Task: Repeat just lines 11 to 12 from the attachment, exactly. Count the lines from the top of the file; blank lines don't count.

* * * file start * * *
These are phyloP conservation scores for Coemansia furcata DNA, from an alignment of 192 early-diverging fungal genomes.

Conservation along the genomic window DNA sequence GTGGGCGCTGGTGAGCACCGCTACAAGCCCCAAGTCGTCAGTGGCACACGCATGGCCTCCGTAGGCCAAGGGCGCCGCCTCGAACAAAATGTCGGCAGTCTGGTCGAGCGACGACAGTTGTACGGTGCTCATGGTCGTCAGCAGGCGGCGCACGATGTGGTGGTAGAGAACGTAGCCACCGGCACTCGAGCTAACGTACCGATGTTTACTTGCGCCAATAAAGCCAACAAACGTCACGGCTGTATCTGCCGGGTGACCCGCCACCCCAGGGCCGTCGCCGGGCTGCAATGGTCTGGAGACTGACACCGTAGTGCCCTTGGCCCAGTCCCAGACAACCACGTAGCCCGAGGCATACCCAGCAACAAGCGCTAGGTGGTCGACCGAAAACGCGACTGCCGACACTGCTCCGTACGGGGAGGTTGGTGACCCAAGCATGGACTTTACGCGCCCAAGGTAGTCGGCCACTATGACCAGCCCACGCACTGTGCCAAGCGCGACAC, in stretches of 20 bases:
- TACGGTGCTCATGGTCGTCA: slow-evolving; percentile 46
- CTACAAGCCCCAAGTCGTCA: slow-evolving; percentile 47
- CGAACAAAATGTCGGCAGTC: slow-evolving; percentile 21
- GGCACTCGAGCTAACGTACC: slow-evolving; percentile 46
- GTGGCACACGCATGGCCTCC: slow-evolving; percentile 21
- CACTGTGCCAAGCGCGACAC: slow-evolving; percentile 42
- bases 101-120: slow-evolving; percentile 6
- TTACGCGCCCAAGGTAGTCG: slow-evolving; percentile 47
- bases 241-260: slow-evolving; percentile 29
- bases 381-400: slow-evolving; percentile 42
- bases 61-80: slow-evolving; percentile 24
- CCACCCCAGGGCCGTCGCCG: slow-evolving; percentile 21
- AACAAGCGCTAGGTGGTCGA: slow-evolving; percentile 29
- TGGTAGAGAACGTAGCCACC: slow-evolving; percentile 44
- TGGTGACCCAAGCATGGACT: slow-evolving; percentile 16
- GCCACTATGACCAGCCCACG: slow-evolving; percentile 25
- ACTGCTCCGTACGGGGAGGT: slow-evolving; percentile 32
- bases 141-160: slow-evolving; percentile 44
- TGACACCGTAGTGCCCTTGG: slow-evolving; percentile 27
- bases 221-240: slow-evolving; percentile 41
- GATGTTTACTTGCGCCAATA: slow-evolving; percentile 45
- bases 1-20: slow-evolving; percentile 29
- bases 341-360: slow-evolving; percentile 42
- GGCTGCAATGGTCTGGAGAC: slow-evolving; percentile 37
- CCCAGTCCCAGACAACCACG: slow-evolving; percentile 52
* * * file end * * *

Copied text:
- bases 241-260: slow-evolving; percentile 29
- bases 381-400: slow-evolving; percentile 42